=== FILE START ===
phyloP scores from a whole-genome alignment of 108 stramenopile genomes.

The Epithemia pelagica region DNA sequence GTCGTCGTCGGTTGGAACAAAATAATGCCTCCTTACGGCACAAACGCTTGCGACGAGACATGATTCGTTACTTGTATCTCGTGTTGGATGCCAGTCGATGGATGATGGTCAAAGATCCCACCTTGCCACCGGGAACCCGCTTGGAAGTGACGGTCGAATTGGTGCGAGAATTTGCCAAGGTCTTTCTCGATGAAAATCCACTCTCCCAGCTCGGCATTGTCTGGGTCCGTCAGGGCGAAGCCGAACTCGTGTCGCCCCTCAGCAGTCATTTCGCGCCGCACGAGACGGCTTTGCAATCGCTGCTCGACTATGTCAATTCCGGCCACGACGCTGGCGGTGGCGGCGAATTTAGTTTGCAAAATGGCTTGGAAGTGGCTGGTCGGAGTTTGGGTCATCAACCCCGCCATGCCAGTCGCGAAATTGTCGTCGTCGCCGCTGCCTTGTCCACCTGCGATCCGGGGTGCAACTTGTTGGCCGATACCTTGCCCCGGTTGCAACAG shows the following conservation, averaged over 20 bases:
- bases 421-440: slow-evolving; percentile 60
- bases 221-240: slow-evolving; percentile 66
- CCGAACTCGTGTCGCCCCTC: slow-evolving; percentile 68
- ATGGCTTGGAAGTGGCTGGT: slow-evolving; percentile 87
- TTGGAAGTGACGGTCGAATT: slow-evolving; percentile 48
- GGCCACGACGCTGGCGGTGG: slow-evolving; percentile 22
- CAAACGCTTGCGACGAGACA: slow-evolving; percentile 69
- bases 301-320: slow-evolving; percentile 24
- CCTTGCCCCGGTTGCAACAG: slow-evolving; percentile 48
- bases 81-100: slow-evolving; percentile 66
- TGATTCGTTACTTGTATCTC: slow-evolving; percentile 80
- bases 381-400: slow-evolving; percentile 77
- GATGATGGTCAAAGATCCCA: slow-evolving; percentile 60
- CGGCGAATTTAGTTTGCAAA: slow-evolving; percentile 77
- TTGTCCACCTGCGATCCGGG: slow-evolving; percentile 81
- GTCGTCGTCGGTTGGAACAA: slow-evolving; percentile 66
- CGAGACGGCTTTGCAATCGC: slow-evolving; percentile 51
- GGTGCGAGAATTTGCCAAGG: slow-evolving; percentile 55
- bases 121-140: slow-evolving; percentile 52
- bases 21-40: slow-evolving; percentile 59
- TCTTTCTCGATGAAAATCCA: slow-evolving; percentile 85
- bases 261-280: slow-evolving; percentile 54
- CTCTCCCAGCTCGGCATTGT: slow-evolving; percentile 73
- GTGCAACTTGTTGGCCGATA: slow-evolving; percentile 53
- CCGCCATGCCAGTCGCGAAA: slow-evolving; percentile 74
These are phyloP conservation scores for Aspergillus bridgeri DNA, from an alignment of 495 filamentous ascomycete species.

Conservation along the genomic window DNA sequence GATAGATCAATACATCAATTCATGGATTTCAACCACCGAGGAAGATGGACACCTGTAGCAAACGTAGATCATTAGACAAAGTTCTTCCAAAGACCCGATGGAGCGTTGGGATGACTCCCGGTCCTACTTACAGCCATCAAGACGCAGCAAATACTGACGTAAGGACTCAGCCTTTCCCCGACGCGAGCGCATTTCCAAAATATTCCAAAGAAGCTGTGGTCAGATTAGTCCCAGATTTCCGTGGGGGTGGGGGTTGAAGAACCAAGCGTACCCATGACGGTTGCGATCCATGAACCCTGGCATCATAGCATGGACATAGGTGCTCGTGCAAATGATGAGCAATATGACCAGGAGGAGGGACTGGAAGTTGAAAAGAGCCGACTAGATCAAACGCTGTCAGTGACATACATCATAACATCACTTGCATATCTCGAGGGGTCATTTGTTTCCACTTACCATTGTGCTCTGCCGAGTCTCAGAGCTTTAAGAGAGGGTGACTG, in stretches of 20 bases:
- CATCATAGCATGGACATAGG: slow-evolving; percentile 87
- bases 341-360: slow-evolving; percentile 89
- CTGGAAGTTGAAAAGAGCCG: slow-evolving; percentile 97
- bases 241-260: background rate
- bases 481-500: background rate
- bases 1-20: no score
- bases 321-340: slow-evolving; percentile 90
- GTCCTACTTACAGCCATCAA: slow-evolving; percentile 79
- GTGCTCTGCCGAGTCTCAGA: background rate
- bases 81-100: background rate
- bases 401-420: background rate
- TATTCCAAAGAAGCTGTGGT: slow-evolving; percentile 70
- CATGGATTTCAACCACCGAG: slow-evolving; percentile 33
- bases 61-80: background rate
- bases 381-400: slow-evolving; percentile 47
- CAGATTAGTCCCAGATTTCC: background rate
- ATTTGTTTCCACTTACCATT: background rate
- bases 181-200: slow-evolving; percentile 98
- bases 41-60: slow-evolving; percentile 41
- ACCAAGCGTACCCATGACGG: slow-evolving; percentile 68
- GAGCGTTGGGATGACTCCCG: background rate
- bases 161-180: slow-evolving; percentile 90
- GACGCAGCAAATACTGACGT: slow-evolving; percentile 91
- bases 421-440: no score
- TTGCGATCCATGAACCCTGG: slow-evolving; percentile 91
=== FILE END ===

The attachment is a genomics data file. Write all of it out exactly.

phyloP scores from a whole-genome alignment of 108 stramenopile genomes.

The Epithemia pelagica region DNA sequence GTCGTCGTCGGTTGGAACAAAATAATGCCTCCTTACGGCACAAACGCTTGCGACGAGACATGATTCGTTACTTGTATCTCGTGTTGGATGCCAGTCGATGGATGATGGTCAAAGATCCCACCTTGCCACCGGGAACCCGCTTGGAAGTGACGGTCGAATTGGTGCGAGAATTTGCCAAGGTCTTTCTCGATGAAAATCCACTCTCCCAGCTCGGCATTGTCTGGGTCCGTCAGGGCGAAGCCGAACTCGTGTCGCCCCTCAGCAGTCATTTCGCGCCGCACGAGACGGCTTTGCAATCGCTGCTCGACTATGTCAATTCCGGCCACGACGCTGGCGGTGGCGGCGAATTTAGTTTGCAAAATGGCTTGGAAGTGGCTGGTCGGAGTTTGGGTCATCAACCCCGCCATGCCAGTCGCGAAATTGTCGTCGTCGCCGCTGCCTTGTCCACCTGCGATCCGGGGTGCAACTTGTTGGCCGATACCTTGCCCCGGTTGCAACAG shows the following conservation, averaged over 20 bases:
- bases 421-440: slow-evolving; percentile 60
- bases 221-240: slow-evolving; percentile 66
- CCGAACTCGTGTCGCCCCTC: slow-evolving; percentile 68
- ATGGCTTGGAAGTGGCTGGT: slow-evolving; percentile 87
- TTGGAAGTGACGGTCGAATT: slow-evolving; percentile 48
- GGCCACGACGCTGGCGGTGG: slow-evolving; percentile 22
- CAAACGCTTGCGACGAGACA: slow-evolving; percentile 69
- bases 301-320: slow-evolving; percentile 24
- CCTTGCCCCGGTTGCAACAG: slow-evolving; percentile 48
- bases 81-100: slow-evolving; percentile 66
- TGATTCGTTACTTGTATCTC: slow-evolving; percentile 80
- bases 381-400: slow-evolving; percentile 77
- GATGATGGTCAAAGATCCCA: slow-evolving; percentile 60
- CGGCGAATTTAGTTTGCAAA: slow-evolving; percentile 77
- TTGTCCACCTGCGATCCGGG: slow-evolving; percentile 81
- GTCGTCGTCGGTTGGAACAA: slow-evolving; percentile 66
- CGAGACGGCTTTGCAATCGC: slow-evolving; percentile 51
- GGTGCGAGAATTTGCCAAGG: slow-evolving; percentile 55
- bases 121-140: slow-evolving; percentile 52
- bases 21-40: slow-evolving; percentile 59
- TCTTTCTCGATGAAAATCCA: slow-evolving; percentile 85
- bases 261-280: slow-evolving; percentile 54
- CTCTCCCAGCTCGGCATTGT: slow-evolving; percentile 73
- GTGCAACTTGTTGGCCGATA: slow-evolving; percentile 53
- CCGCCATGCCAGTCGCGAAA: slow-evolving; percentile 74
These are phyloP conservation scores for Aspergillus bridgeri DNA, from an alignment of 495 filamentous ascomycete species.

Conservation along the genomic window DNA sequence GATAGATCAATACATCAATTCATGGATTTCAACCACCGAGGAAGATGGACACCTGTAGCAAACGTAGATCATTAGACAAAGTTCTTCCAAAGACCCGATGGAGCGTTGGGATGACTCCCGGTCCTACTTACAGCCATCAAGACGCAGCAAATACTGACGTAAGGACTCAGCCTTTCCCCGACGCGAGCGCATTTCCAAAATATTCCAAAGAAGCTGTGGTCAGATTAGTCCCAGATTTCCGTGGGGGTGGGGGTTGAAGAACCAAGCGTACCCATGACGGTTGCGATCCATGAACCCTGGCATCATAGCATGGACATAGGTGCTCGTGCAAATGATGAGCAATATGACCAGGAGGAGGGACTGGAAGTTGAAAAGAGCCGACTAGATCAAACGCTGTCAGTGACATACATCATAACATCACTTGCATATCTCGAGGGGTCATTTGTTTCCACTTACCATTGTGCTCTGCCGAGTCTCAGAGCTTTAAGAGAGGGTGACTG, in stretches of 20 bases:
- CATCATAGCATGGACATAGG: slow-evolving; percentile 87
- bases 341-360: slow-evolving; percentile 89
- CTGGAAGTTGAAAAGAGCCG: slow-evolving; percentile 97
- bases 241-260: background rate
- bases 481-500: background rate
- bases 1-20: no score
- bases 321-340: slow-evolving; percentile 90
- GTCCTACTTACAGCCATCAA: slow-evolving; percentile 79
- GTGCTCTGCCGAGTCTCAGA: background rate
- bases 81-100: background rate
- bases 401-420: background rate
- TATTCCAAAGAAGCTGTGGT: slow-evolving; percentile 70
- CATGGATTTCAACCACCGAG: slow-evolving; percentile 33
- bases 61-80: background rate
- bases 381-400: slow-evolving; percentile 47
- CAGATTAGTCCCAGATTTCC: background rate
- ATTTGTTTCCACTTACCATT: background rate
- bases 181-200: slow-evolving; percentile 98
- bases 41-60: slow-evolving; percentile 41
- ACCAAGCGTACCCATGACGG: slow-evolving; percentile 68
- GAGCGTTGGGATGACTCCCG: background rate
- bases 161-180: slow-evolving; percentile 90
- GACGCAGCAAATACTGACGT: slow-evolving; percentile 91
- bases 421-440: no score
- TTGCGATCCATGAACCCTGG: slow-evolving; percentile 91